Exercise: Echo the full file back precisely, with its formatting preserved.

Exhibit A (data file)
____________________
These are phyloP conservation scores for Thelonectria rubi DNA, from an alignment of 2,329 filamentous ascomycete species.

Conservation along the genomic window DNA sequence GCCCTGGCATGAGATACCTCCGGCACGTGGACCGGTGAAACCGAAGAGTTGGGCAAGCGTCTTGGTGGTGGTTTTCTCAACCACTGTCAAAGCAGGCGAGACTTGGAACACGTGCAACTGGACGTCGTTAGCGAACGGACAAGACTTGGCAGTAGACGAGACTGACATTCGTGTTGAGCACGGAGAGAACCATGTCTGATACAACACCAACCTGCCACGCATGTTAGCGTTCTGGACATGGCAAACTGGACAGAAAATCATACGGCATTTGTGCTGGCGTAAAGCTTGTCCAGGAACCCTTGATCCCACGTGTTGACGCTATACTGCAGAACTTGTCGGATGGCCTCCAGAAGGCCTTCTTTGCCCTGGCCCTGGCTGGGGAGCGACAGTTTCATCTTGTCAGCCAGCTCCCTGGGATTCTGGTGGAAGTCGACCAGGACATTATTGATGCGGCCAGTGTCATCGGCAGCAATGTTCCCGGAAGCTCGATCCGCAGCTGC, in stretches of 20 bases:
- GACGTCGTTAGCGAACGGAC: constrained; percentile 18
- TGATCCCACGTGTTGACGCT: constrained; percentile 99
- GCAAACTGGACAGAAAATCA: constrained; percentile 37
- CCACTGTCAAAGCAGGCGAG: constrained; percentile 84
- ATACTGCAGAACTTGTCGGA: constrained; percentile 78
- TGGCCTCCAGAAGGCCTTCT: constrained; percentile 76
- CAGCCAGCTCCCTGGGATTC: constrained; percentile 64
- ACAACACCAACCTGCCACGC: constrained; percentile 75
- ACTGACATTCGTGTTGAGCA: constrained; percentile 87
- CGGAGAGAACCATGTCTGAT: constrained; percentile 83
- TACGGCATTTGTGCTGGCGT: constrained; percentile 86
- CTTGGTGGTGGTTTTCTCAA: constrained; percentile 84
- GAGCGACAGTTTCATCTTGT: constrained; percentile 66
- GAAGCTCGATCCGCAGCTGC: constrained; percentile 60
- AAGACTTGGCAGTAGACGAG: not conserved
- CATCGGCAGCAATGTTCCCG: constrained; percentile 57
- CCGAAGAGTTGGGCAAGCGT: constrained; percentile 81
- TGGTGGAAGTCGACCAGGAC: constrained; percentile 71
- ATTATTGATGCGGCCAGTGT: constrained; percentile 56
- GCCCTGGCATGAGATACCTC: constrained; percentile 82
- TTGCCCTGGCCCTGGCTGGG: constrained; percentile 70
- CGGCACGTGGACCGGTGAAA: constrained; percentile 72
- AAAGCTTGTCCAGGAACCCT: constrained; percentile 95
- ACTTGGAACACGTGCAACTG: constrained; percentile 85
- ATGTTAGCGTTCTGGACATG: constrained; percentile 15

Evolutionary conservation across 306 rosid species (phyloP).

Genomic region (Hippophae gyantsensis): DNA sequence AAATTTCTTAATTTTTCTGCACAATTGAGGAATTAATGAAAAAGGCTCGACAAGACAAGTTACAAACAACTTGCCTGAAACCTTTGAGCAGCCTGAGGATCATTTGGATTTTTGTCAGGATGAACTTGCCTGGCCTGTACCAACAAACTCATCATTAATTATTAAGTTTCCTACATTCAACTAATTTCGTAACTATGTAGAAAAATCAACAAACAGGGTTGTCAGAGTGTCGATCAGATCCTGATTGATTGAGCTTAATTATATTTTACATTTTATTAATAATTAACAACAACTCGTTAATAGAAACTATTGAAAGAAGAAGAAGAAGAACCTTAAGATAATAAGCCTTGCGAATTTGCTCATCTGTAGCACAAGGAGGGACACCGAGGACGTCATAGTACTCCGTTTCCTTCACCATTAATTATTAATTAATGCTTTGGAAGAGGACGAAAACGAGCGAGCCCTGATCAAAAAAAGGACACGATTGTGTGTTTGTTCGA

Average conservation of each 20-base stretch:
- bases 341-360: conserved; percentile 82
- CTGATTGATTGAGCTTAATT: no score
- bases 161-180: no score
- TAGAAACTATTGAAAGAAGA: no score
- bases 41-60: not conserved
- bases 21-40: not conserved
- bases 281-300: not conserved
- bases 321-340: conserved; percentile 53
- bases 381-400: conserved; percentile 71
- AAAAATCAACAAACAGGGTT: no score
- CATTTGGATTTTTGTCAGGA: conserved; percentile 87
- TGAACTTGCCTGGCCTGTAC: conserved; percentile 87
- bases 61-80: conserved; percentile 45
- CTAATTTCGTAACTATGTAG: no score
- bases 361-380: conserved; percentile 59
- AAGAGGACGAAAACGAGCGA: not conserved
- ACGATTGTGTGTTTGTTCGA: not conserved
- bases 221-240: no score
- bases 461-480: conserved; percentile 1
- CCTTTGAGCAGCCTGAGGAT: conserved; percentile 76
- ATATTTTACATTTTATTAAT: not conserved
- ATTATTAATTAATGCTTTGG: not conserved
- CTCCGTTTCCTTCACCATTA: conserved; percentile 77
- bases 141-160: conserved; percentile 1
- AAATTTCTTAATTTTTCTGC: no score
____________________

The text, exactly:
These are phyloP conservation scores for Thelonectria rubi DNA, from an alignment of 2,329 filamentous ascomycete species.

Conservation along the genomic window DNA sequence GCCCTGGCATGAGATACCTCCGGCACGTGGACCGGTGAAACCGAAGAGTTGGGCAAGCGTCTTGGTGGTGGTTTTCTCAACCACTGTCAAAGCAGGCGAGACTTGGAACACGTGCAACTGGACGTCGTTAGCGAACGGACAAGACTTGGCAGTAGACGAGACTGACATTCGTGTTGAGCACGGAGAGAACCATGTCTGATACAACACCAACCTGCCACGCATGTTAGCGTTCTGGACATGGCAAACTGGACAGAAAATCATACGGCATTTGTGCTGGCGTAAAGCTTGTCCAGGAACCCTTGATCCCACGTGTTGACGCTATACTGCAGAACTTGTCGGATGGCCTCCAGAAGGCCTTCTTTGCCCTGGCCCTGGCTGGGGAGCGACAGTTTCATCTTGTCAGCCAGCTCCCTGGGATTCTGGTGGAAGTCGACCAGGACATTATTGATGCGGCCAGTGTCATCGGCAGCAATGTTCCCGGAAGCTCGATCCGCAGCTGC, in stretches of 20 bases:
- GACGTCGTTAGCGAACGGAC: constrained; percentile 18
- TGATCCCACGTGTTGACGCT: constrained; percentile 99
- GCAAACTGGACAGAAAATCA: constrained; percentile 37
- CCACTGTCAAAGCAGGCGAG: constrained; percentile 84
- ATACTGCAGAACTTGTCGGA: constrained; percentile 78
- TGGCCTCCAGAAGGCCTTCT: constrained; percentile 76
- CAGCCAGCTCCCTGGGATTC: constrained; percentile 64
- ACAACACCAACCTGCCACGC: constrained; percentile 75
- ACTGACATTCGTGTTGAGCA: constrained; percentile 87
- CGGAGAGAACCATGTCTGAT: constrained; percentile 83
- TACGGCATTTGTGCTGGCGT: constrained; percentile 86
- CTTGGTGGTGGTTTTCTCAA: constrained; percentile 84
- GAGCGACAGTTTCATCTTGT: constrained; percentile 66
- GAAGCTCGATCCGCAGCTGC: constrained; percentile 60
- AAGACTTGGCAGTAGACGAG: not conserved
- CATCGGCAGCAATGTTCCCG: constrained; percentile 57
- CCGAAGAGTTGGGCAAGCGT: constrained; percentile 81
- TGGTGGAAGTCGACCAGGAC: constrained; percentile 71
- ATTATTGATGCGGCCAGTGT: constrained; percentile 56
- GCCCTGGCATGAGATACCTC: constrained; percentile 82
- TTGCCCTGGCCCTGGCTGGG: constrained; percentile 70
- CGGCACGTGGACCGGTGAAA: constrained; percentile 72
- AAAGCTTGTCCAGGAACCCT: constrained; percentile 95
- ACTTGGAACACGTGCAACTG: constrained; percentile 85
- ATGTTAGCGTTCTGGACATG: constrained; percentile 15

Evolutionary conservation across 306 rosid species (phyloP).

Genomic region (Hippophae gyantsensis): DNA sequence AAATTTCTTAATTTTTCTGCACAATTGAGGAATTAATGAAAAAGGCTCGACAAGACAAGTTACAAACAACTTGCCTGAAACCTTTGAGCAGCCTGAGGATCATTTGGATTTTTGTCAGGATGAACTTGCCTGGCCTGTACCAACAAACTCATCATTAATTATTAAGTTTCCTACATTCAACTAATTTCGTAACTATGTAGAAAAATCAACAAACAGGGTTGTCAGAGTGTCGATCAGATCCTGATTGATTGAGCTTAATTATATTTTACATTTTATTAATAATTAACAACAACTCGTTAATAGAAACTATTGAAAGAAGAAGAAGAAGAACCTTAAGATAATAAGCCTTGCGAATTTGCTCATCTGTAGCACAAGGAGGGACACCGAGGACGTCATAGTACTCCGTTTCCTTCACCATTAATTATTAATTAATGCTTTGGAAGAGGACGAAAACGAGCGAGCCCTGATCAAAAAAAGGACACGATTGTGTGTTTGTTCGA

Average conservation of each 20-base stretch:
- bases 341-360: conserved; percentile 82
- CTGATTGATTGAGCTTAATT: no score
- bases 161-180: no score
- TAGAAACTATTGAAAGAAGA: no score
- bases 41-60: not conserved
- bases 21-40: not conserved
- bases 281-300: not conserved
- bases 321-340: conserved; percentile 53
- bases 381-400: conserved; percentile 71
- AAAAATCAACAAACAGGGTT: no score
- CATTTGGATTTTTGTCAGGA: conserved; percentile 87
- TGAACTTGCCTGGCCTGTAC: conserved; percentile 87
- bases 61-80: conserved; percentile 45
- CTAATTTCGTAACTATGTAG: no score
- bases 361-380: conserved; percentile 59
- AAGAGGACGAAAACGAGCGA: not conserved
- ACGATTGTGTGTTTGTTCGA: not conserved
- bases 221-240: no score
- bases 461-480: conserved; percentile 1
- CCTTTGAGCAGCCTGAGGAT: conserved; percentile 76
- ATATTTTACATTTTATTAAT: not conserved
- ATTATTAATTAATGCTTTGG: not conserved
- CTCCGTTTCCTTCACCATTA: conserved; percentile 77
- bases 141-160: conserved; percentile 1
- AAATTTCTTAATTTTTCTGC: no score